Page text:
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The fact that a job has a discrete and limited duration does not make the employee who holds it a traveling employee.

July 1, 2018
Kush v. WCAB (Power Contracting Company); 1688 C.D. 2017; filed May 17, 2018; Judge McCullough

The Commonwealth Court affirmed the decisions of the Workers’ Compensation Judge and the Workers’ Compensation Appeal Board. The court concluded that the “fixed place of work” exception to the “coming and going” rule did not apply. The court noted that the claimant said that he moved equipment to this particular job site when the job began, anticipated working only at that job site on the date of the accident, and worked exclusively at that job site for several weeks before the accident. According to the court, the fact that a job has a discrete and limited duration does not make the employee who holds it a traveling employee. The court also held that travel was not included in the claimant’s employment contract with the employer.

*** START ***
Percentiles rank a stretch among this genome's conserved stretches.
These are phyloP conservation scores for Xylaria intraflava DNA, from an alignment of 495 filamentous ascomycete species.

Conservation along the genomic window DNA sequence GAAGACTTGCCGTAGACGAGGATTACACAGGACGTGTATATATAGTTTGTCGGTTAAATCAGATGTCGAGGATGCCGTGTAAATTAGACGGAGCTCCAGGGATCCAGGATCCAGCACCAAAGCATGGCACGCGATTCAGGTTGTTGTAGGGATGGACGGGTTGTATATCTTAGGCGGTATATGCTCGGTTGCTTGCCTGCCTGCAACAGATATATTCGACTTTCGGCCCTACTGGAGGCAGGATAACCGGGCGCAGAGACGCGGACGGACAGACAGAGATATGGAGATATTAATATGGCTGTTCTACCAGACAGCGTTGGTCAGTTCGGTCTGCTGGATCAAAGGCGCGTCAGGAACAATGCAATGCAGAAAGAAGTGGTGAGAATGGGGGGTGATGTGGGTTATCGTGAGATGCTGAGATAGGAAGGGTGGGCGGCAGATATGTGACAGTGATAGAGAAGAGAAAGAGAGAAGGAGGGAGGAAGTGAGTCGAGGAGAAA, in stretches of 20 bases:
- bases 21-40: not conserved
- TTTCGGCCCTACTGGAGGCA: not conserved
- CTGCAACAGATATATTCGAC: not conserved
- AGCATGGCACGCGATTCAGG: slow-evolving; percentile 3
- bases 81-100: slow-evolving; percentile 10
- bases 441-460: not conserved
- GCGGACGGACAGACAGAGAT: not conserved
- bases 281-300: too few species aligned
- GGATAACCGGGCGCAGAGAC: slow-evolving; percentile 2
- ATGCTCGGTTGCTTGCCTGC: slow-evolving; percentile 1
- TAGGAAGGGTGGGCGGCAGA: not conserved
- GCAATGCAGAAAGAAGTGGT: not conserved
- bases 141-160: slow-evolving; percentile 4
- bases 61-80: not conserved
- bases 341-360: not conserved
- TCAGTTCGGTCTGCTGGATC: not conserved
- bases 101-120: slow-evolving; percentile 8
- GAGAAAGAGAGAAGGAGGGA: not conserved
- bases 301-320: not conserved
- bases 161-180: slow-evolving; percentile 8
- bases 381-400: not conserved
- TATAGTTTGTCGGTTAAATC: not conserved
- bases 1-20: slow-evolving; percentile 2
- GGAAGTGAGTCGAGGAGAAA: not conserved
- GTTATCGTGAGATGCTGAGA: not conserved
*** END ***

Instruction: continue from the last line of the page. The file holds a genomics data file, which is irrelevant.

Case Law Alerts, 3rd Quarter, July 2018

Case Law Alerts is prepared by Marshall Dennehey Warner Coleman & Goggin to provide information on recent developments of interest to our readers. This publication is not intended to provide legal advice for a specific situation or to create an attorney-client relationship. Copyright © 2018 Marshall Dennehey Warner Coleman & Goggin, all rights reserved. This article may not be reprinted without the express written permission of our firm.

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